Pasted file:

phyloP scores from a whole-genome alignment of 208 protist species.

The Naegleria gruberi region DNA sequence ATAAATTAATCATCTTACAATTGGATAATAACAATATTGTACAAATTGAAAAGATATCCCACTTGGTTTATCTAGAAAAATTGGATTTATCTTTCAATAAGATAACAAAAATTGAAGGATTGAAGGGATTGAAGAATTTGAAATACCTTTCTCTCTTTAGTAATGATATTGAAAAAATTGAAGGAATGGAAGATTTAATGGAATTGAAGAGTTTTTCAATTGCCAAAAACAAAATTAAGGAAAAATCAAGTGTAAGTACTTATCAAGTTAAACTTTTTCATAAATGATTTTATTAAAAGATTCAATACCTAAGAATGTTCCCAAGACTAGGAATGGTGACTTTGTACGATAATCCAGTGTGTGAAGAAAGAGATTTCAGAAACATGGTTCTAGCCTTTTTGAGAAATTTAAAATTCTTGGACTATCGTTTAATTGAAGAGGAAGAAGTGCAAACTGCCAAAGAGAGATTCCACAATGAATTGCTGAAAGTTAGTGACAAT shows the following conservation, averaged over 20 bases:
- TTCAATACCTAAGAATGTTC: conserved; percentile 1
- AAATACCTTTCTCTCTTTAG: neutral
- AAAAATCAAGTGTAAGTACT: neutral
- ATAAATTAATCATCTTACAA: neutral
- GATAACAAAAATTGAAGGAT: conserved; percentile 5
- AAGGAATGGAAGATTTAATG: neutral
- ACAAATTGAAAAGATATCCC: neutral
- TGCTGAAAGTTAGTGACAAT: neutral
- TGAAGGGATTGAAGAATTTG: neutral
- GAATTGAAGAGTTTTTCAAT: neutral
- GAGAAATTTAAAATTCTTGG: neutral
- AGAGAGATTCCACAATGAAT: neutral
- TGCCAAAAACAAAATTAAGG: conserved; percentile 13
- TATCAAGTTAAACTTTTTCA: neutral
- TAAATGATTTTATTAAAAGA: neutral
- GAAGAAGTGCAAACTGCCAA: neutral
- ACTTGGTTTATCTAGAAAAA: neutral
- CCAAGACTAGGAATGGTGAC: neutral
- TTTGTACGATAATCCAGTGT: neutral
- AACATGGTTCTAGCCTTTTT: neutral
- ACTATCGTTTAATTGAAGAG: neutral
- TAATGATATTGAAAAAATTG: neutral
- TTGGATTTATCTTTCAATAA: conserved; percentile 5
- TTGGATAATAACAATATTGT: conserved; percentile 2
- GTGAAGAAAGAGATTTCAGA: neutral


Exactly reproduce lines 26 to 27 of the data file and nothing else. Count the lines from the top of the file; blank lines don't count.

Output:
- TTGGATAATAACAATATTGT: conserved; percentile 2
- GTGAAGAAAGAGATTTCAGA: neutral